Have you thought much about where your organic cotton T-shirt, free-range roast chicken or bamboo bed linen came from? Probably.
We know to boycott sweatshops, avoid single-use plastic and buy seasonal, sustainable locally-sourced food. (Hello, shiny halo.) Yet, when it comes to jewellery — often items that really matter to us, such as an engagement rings, anniversary jewellery or a pair of earrings bought to celebrate a landmark birthday or big promotion — we’ve developed an uncomfortable ethical blind spot.
Aside from the environmental impact of irresponsible and unregulated gem mining, which can devastate local habitats, pollute waterways and decimate wildlife, the human cost can also be catastrophic. In July, a landslide at a jade mine in Myanmar caused the death of 174 ‘freelance’ miners — unauthorised workers, often from minority ethnic groups — at a remote unregulated site.
India Sturgis shared advice for purchasing ethical gems, as it’s revealed some have links to forced labour, organised crime and terrorist groups (file image)
Gems such as garnets, sapphires and emeralds are particularly problematic, as they tend to come from small, unregulated mines spread across the developing world, many of which have no running water or electricity. The notion of monitoring labourers’ rights is not just unrealistic but totally impractical.
The path the gemstone takes before reaching you is long and convoluted. They pass through many hands (from miners, cutters and polishers to laboratories for certification, import and export dealers and jewellers).
Without certifying the provenance, there’s no way of knowing whether the money you paid for that jade bangle, for instance, is funding operations with links to money laundering, forced labour, organised crime and terrorist groups.
The Taliban has exploited Afghanistan’s emerald mines to finance its operations; and, in a 2014 report, the U.S. Department Of Labor highlighted ongoing child labour in gem mining.
According to papers published by the Natural Resource Governance Institute, a non-profit organisation, there is a strong likelihood that, globally, hundreds of millions of dollars’ worth of coloured gemstones are smuggled every year.
Money-laundering schemes are also rife, due to the high value of gemstones, their portability and because they can go undetected through airport security devices.
At present, there’s no standardised methodology or official third party able to tell you how ethical the gemstone you’re buying is.
Stuart Pool who is the co-founder of Nineteen48, said there are children in workshops breathing in dust, which causes terminal lung disease (file image)
‘You can spend thousands of pounds on a piece of jewellery without knowing where its components come from,’ says Stuart Pool, gemologist and co-founder of Nineteen48, a UK-based ethical gem dealer. ‘On the cutting side, there are kids in workshops breathing in dust, which causes terminal lung disease. There are dangers all along the supply chain.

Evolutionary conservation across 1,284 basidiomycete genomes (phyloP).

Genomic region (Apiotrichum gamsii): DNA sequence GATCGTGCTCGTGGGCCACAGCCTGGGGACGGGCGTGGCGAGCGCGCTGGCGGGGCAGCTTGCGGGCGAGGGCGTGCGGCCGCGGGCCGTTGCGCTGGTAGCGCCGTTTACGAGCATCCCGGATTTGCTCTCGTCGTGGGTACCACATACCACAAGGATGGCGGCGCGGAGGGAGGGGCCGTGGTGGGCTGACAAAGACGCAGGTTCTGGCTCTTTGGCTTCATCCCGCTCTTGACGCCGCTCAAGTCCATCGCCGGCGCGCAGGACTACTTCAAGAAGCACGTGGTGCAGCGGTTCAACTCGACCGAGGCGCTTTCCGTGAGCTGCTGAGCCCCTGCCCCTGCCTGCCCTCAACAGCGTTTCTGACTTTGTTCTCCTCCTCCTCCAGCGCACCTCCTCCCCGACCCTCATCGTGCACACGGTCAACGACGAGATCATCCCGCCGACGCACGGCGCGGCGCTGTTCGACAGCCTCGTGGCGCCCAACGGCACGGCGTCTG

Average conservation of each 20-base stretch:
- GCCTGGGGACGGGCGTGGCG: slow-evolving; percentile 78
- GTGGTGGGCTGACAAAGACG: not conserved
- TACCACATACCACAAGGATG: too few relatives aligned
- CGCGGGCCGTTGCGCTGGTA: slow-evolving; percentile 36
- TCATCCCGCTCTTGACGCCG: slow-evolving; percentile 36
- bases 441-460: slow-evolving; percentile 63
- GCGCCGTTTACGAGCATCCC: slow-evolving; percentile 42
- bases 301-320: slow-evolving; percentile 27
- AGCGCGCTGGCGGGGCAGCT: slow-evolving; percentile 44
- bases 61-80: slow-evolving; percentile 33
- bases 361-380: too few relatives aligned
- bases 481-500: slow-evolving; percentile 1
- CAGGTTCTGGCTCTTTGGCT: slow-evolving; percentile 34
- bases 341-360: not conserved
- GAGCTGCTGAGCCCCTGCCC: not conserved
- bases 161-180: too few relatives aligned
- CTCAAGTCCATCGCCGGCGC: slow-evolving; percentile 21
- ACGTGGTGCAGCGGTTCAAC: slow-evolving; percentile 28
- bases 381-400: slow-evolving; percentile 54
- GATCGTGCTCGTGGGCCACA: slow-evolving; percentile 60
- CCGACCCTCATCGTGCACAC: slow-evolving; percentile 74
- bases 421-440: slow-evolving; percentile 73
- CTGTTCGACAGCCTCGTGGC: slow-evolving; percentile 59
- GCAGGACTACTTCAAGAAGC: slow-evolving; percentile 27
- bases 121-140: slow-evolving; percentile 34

‘We’re trying to make people aware of these things so they learn to ask the right questions of jewellers and dealers: “What do you know about the cutting workshop, the mine site and manufacturing facilities?”’
So what actually counts as an ethical gemstone? This can differ depending on who you speak to, but experts agree a good basis is that steps have been taken to safeguard both the people who have mined and worked on the gem and the environment in which it was made.
This ensures that miners are fairly paid and work in decent conditions, and that children are not employed. It can also mean that land is restored and replanted after mining, minimal hazardous materials are used and habitats are not unnecessarily disturbed.
India said if there is an ethical mark-up for gems, make sure it’s going to those mining and working the stone (file image)
Credible brands and dealers should be able to provide this information. If in doubt, ask. Ethical companies meet sustainable development goals set by the UN, or have Responsible Jewellery Council certification.
Some well-known jewellery brands are starting to take heed of customers’ growing ethical concerns. Pandora has pledged that, by 2025, its operations will be carbon neutral and it will use 100 per cent recycled gold and silver.
Unlike coloured gemstones, diamonds benefit from vast markets and larger industrial mines, where there is better practice. Tiffany & Co now offers full details of where each of its diamonds come from, where it was prepared, cut and polished, and set.
Ethical gems don’t have to cost more, but if there is an ethical mark-up, make sure it’s going to those mining and working the stone.
Laboratory-created gemstones can be good alternatives, but the raw materials are still mined. Bear in mind that the energy used to create a one-carat lab diamond versus one that is mined is not always wildly different.
5 of the best ethical jewellers
Arabel Lebrusan was one of the first designers to be a Fairtrade and Fairmined gold and silver licensee. Her engagement rings with coloured stones come with a certificate of origin.
HaRriet uses diamonds certified by the Kimberley Process, a scheme that aims to prevent diamonds being used to finance rebel groups (aka blood diamonds).
Ring, bespoke (p.o.a.),
uses gemstones bought through Moyo Gems, which ensures safer work and fairer pay for women miners.
Works with Turquoise Mountain, a charity in Afghanistan and Myanmar that promotes jobs for local communities.